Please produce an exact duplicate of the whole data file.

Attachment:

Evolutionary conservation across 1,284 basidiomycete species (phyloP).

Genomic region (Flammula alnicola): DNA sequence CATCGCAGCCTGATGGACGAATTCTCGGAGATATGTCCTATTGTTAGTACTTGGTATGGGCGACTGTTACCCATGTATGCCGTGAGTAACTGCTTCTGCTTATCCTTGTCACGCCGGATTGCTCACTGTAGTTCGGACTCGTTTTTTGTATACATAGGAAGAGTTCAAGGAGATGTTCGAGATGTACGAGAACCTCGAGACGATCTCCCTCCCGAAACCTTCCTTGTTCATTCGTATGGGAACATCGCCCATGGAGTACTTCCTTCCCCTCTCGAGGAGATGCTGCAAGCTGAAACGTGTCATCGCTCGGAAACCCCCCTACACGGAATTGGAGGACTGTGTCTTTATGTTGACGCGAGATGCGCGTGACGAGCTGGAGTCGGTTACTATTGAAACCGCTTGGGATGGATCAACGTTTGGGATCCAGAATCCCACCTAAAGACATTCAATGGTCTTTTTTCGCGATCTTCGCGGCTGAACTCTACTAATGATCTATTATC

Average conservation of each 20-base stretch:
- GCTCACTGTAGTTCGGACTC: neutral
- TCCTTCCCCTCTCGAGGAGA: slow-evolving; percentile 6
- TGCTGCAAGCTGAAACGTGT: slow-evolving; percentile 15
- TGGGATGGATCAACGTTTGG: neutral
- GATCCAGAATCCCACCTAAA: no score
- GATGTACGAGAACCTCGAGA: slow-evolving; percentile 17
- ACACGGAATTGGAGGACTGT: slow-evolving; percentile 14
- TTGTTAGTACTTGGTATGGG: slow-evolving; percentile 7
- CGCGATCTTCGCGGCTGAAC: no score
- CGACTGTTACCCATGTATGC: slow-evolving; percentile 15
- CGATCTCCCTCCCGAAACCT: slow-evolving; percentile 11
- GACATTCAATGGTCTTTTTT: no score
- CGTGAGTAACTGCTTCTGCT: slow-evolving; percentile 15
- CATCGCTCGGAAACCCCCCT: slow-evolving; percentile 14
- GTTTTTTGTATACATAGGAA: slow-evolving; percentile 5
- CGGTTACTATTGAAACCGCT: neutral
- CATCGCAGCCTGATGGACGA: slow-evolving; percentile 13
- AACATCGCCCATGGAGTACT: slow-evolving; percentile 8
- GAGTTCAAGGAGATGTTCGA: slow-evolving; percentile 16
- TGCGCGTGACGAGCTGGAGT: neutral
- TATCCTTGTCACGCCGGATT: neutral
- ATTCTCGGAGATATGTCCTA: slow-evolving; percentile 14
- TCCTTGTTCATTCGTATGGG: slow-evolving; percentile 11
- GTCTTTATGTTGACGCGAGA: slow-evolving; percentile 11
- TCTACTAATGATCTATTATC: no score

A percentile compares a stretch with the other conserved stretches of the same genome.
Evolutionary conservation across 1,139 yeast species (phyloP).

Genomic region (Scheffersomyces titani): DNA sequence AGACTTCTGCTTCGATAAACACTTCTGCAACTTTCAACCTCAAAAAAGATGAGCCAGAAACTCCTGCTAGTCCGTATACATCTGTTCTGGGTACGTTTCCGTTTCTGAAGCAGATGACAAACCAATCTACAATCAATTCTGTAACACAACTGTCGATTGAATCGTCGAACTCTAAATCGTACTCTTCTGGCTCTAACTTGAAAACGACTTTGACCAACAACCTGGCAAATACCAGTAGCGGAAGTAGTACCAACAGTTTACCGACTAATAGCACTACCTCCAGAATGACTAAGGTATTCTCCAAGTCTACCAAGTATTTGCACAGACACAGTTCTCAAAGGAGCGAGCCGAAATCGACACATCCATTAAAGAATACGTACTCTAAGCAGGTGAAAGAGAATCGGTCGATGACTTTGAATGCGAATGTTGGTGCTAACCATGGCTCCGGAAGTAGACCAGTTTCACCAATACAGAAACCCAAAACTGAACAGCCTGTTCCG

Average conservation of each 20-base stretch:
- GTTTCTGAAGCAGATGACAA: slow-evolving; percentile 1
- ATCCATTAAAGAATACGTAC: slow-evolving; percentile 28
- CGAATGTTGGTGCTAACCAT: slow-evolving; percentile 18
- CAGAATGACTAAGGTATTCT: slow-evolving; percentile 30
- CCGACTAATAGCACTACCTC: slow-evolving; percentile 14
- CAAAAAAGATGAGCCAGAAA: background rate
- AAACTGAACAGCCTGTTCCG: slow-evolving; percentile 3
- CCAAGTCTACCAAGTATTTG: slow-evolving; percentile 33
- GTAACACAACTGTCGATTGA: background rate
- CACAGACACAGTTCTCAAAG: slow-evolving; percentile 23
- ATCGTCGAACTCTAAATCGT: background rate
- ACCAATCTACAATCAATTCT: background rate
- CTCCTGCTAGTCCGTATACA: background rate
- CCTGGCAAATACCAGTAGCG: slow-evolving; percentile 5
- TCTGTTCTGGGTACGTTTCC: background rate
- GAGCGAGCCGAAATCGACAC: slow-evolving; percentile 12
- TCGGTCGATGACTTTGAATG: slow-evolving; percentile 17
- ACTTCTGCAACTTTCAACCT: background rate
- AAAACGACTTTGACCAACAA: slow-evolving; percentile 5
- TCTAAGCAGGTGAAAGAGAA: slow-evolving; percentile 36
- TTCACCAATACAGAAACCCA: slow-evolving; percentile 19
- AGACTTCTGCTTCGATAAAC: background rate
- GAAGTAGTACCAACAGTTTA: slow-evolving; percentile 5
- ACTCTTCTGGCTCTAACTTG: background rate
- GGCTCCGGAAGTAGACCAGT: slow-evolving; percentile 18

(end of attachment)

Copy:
Evolutionary conservation across 1,284 basidiomycete species (phyloP).

Genomic region (Flammula alnicola): DNA sequence CATCGCAGCCTGATGGACGAATTCTCGGAGATATGTCCTATTGTTAGTACTTGGTATGGGCGACTGTTACCCATGTATGCCGTGAGTAACTGCTTCTGCTTATCCTTGTCACGCCGGATTGCTCACTGTAGTTCGGACTCGTTTTTTGTATACATAGGAAGAGTTCAAGGAGATGTTCGAGATGTACGAGAACCTCGAGACGATCTCCCTCCCGAAACCTTCCTTGTTCATTCGTATGGGAACATCGCCCATGGAGTACTTCCTTCCCCTCTCGAGGAGATGCTGCAAGCTGAAACGTGTCATCGCTCGGAAACCCCCCTACACGGAATTGGAGGACTGTGTCTTTATGTTGACGCGAGATGCGCGTGACGAGCTGGAGTCGGTTACTATTGAAACCGCTTGGGATGGATCAACGTTTGGGATCCAGAATCCCACCTAAAGACATTCAATGGTCTTTTTTCGCGATCTTCGCGGCTGAACTCTACTAATGATCTATTATC

Average conservation of each 20-base stretch:
- GCTCACTGTAGTTCGGACTC: neutral
- TCCTTCCCCTCTCGAGGAGA: slow-evolving; percentile 6
- TGCTGCAAGCTGAAACGTGT: slow-evolving; percentile 15
- TGGGATGGATCAACGTTTGG: neutral
- GATCCAGAATCCCACCTAAA: no score
- GATGTACGAGAACCTCGAGA: slow-evolving; percentile 17
- ACACGGAATTGGAGGACTGT: slow-evolving; percentile 14
- TTGTTAGTACTTGGTATGGG: slow-evolving; percentile 7
- CGCGATCTTCGCGGCTGAAC: no score
- CGACTGTTACCCATGTATGC: slow-evolving; percentile 15
- CGATCTCCCTCCCGAAACCT: slow-evolving; percentile 11
- GACATTCAATGGTCTTTTTT: no score
- CGTGAGTAACTGCTTCTGCT: slow-evolving; percentile 15
- CATCGCTCGGAAACCCCCCT: slow-evolving; percentile 14
- GTTTTTTGTATACATAGGAA: slow-evolving; percentile 5
- CGGTTACTATTGAAACCGCT: neutral
- CATCGCAGCCTGATGGACGA: slow-evolving; percentile 13
- AACATCGCCCATGGAGTACT: slow-evolving; percentile 8
- GAGTTCAAGGAGATGTTCGA: slow-evolving; percentile 16
- TGCGCGTGACGAGCTGGAGT: neutral
- TATCCTTGTCACGCCGGATT: neutral
- ATTCTCGGAGATATGTCCTA: slow-evolving; percentile 14
- TCCTTGTTCATTCGTATGGG: slow-evolving; percentile 11
- GTCTTTATGTTGACGCGAGA: slow-evolving; percentile 11
- TCTACTAATGATCTATTATC: no score

A percentile compares a stretch with the other conserved stretches of the same genome.
Evolutionary conservation across 1,139 yeast species (phyloP).

Genomic region (Scheffersomyces titani): DNA sequence AGACTTCTGCTTCGATAAACACTTCTGCAACTTTCAACCTCAAAAAAGATGAGCCAGAAACTCCTGCTAGTCCGTATACATCTGTTCTGGGTACGTTTCCGTTTCTGAAGCAGATGACAAACCAATCTACAATCAATTCTGTAACACAACTGTCGATTGAATCGTCGAACTCTAAATCGTACTCTTCTGGCTCTAACTTGAAAACGACTTTGACCAACAACCTGGCAAATACCAGTAGCGGAAGTAGTACCAACAGTTTACCGACTAATAGCACTACCTCCAGAATGACTAAGGTATTCTCCAAGTCTACCAAGTATTTGCACAGACACAGTTCTCAAAGGAGCGAGCCGAAATCGACACATCCATTAAAGAATACGTACTCTAAGCAGGTGAAAGAGAATCGGTCGATGACTTTGAATGCGAATGTTGGTGCTAACCATGGCTCCGGAAGTAGACCAGTTTCACCAATACAGAAACCCAAAACTGAACAGCCTGTTCCG

Average conservation of each 20-base stretch:
- GTTTCTGAAGCAGATGACAA: slow-evolving; percentile 1
- ATCCATTAAAGAATACGTAC: slow-evolving; percentile 28
- CGAATGTTGGTGCTAACCAT: slow-evolving; percentile 18
- CAGAATGACTAAGGTATTCT: slow-evolving; percentile 30
- CCGACTAATAGCACTACCTC: slow-evolving; percentile 14
- CAAAAAAGATGAGCCAGAAA: background rate
- AAACTGAACAGCCTGTTCCG: slow-evolving; percentile 3
- CCAAGTCTACCAAGTATTTG: slow-evolving; percentile 33
- GTAACACAACTGTCGATTGA: background rate
- CACAGACACAGTTCTCAAAG: slow-evolving; percentile 23
- ATCGTCGAACTCTAAATCGT: background rate
- ACCAATCTACAATCAATTCT: background rate
- CTCCTGCTAGTCCGTATACA: background rate
- CCTGGCAAATACCAGTAGCG: slow-evolving; percentile 5
- TCTGTTCTGGGTACGTTTCC: background rate
- GAGCGAGCCGAAATCGACAC: slow-evolving; percentile 12
- TCGGTCGATGACTTTGAATG: slow-evolving; percentile 17
- ACTTCTGCAACTTTCAACCT: background rate
- AAAACGACTTTGACCAACAA: slow-evolving; percentile 5
- TCTAAGCAGGTGAAAGAGAA: slow-evolving; percentile 36
- TTCACCAATACAGAAACCCA: slow-evolving; percentile 19
- AGACTTCTGCTTCGATAAAC: background rate
- GAAGTAGTACCAACAGTTTA: slow-evolving; percentile 5
- ACTCTTCTGGCTCTAACTTG: background rate
- GGCTCCGGAAGTAGACCAGT: slow-evolving; percentile 18